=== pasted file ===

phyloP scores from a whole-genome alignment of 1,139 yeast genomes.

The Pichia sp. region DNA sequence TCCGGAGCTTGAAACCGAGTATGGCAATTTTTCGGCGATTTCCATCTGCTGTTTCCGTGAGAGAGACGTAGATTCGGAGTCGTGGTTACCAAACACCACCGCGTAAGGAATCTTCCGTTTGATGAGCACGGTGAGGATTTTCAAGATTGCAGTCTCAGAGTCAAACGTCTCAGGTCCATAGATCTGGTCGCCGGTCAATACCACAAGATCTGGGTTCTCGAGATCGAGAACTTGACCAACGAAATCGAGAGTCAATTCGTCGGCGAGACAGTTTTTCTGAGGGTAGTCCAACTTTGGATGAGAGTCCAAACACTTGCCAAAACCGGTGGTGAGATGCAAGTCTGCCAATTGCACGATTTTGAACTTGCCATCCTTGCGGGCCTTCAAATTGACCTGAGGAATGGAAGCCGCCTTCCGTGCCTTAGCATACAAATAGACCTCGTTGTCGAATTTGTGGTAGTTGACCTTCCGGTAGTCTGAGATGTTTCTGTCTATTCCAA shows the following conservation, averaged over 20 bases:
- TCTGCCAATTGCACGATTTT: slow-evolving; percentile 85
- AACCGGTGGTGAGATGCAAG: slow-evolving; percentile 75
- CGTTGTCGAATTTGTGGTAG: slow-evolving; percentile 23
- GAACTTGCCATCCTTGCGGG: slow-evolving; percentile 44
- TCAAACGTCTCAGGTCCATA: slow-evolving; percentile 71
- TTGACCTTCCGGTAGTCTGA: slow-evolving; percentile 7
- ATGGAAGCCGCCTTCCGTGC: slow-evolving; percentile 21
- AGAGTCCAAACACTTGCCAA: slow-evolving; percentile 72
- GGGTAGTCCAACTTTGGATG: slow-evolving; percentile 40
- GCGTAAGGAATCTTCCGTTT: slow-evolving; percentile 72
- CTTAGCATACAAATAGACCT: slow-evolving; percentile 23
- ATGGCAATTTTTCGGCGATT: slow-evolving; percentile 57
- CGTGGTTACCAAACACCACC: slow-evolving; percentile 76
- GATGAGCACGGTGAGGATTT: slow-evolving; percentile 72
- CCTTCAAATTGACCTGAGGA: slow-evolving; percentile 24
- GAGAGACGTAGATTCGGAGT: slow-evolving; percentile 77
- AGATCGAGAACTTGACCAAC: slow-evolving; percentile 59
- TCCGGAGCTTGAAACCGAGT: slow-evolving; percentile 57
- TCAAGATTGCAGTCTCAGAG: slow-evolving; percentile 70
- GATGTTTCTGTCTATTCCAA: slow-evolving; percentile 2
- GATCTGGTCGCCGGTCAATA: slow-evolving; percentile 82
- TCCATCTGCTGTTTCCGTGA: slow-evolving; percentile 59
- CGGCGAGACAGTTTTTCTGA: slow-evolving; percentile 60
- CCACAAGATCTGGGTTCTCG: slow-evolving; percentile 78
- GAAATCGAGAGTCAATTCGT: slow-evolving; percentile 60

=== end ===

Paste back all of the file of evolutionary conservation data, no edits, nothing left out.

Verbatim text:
phyloP scores from a whole-genome alignment of 1,139 yeast genomes.

The Pichia sp. region DNA sequence TCCGGAGCTTGAAACCGAGTATGGCAATTTTTCGGCGATTTCCATCTGCTGTTTCCGTGAGAGAGACGTAGATTCGGAGTCGTGGTTACCAAACACCACCGCGTAAGGAATCTTCCGTTTGATGAGCACGGTGAGGATTTTCAAGATTGCAGTCTCAGAGTCAAACGTCTCAGGTCCATAGATCTGGTCGCCGGTCAATACCACAAGATCTGGGTTCTCGAGATCGAGAACTTGACCAACGAAATCGAGAGTCAATTCGTCGGCGAGACAGTTTTTCTGAGGGTAGTCCAACTTTGGATGAGAGTCCAAACACTTGCCAAAACCGGTGGTGAGATGCAAGTCTGCCAATTGCACGATTTTGAACTTGCCATCCTTGCGGGCCTTCAAATTGACCTGAGGAATGGAAGCCGCCTTCCGTGCCTTAGCATACAAATAGACCTCGTTGTCGAATTTGTGGTAGTTGACCTTCCGGTAGTCTGAGATGTTTCTGTCTATTCCAA shows the following conservation, averaged over 20 bases:
- TCTGCCAATTGCACGATTTT: slow-evolving; percentile 85
- AACCGGTGGTGAGATGCAAG: slow-evolving; percentile 75
- CGTTGTCGAATTTGTGGTAG: slow-evolving; percentile 23
- GAACTTGCCATCCTTGCGGG: slow-evolving; percentile 44
- TCAAACGTCTCAGGTCCATA: slow-evolving; percentile 71
- TTGACCTTCCGGTAGTCTGA: slow-evolving; percentile 7
- ATGGAAGCCGCCTTCCGTGC: slow-evolving; percentile 21
- AGAGTCCAAACACTTGCCAA: slow-evolving; percentile 72
- GGGTAGTCCAACTTTGGATG: slow-evolving; percentile 40
- GCGTAAGGAATCTTCCGTTT: slow-evolving; percentile 72
- CTTAGCATACAAATAGACCT: slow-evolving; percentile 23
- ATGGCAATTTTTCGGCGATT: slow-evolving; percentile 57
- CGTGGTTACCAAACACCACC: slow-evolving; percentile 76
- GATGAGCACGGTGAGGATTT: slow-evolving; percentile 72
- CCTTCAAATTGACCTGAGGA: slow-evolving; percentile 24
- GAGAGACGTAGATTCGGAGT: slow-evolving; percentile 77
- AGATCGAGAACTTGACCAAC: slow-evolving; percentile 59
- TCCGGAGCTTGAAACCGAGT: slow-evolving; percentile 57
- TCAAGATTGCAGTCTCAGAG: slow-evolving; percentile 70
- GATGTTTCTGTCTATTCCAA: slow-evolving; percentile 2
- GATCTGGTCGCCGGTCAATA: slow-evolving; percentile 82
- TCCATCTGCTGTTTCCGTGA: slow-evolving; percentile 59
- CGGCGAGACAGTTTTTCTGA: slow-evolving; percentile 60
- CCACAAGATCTGGGTTCTCG: slow-evolving; percentile 78
- GAAATCGAGAGTCAATTCGT: slow-evolving; percentile 60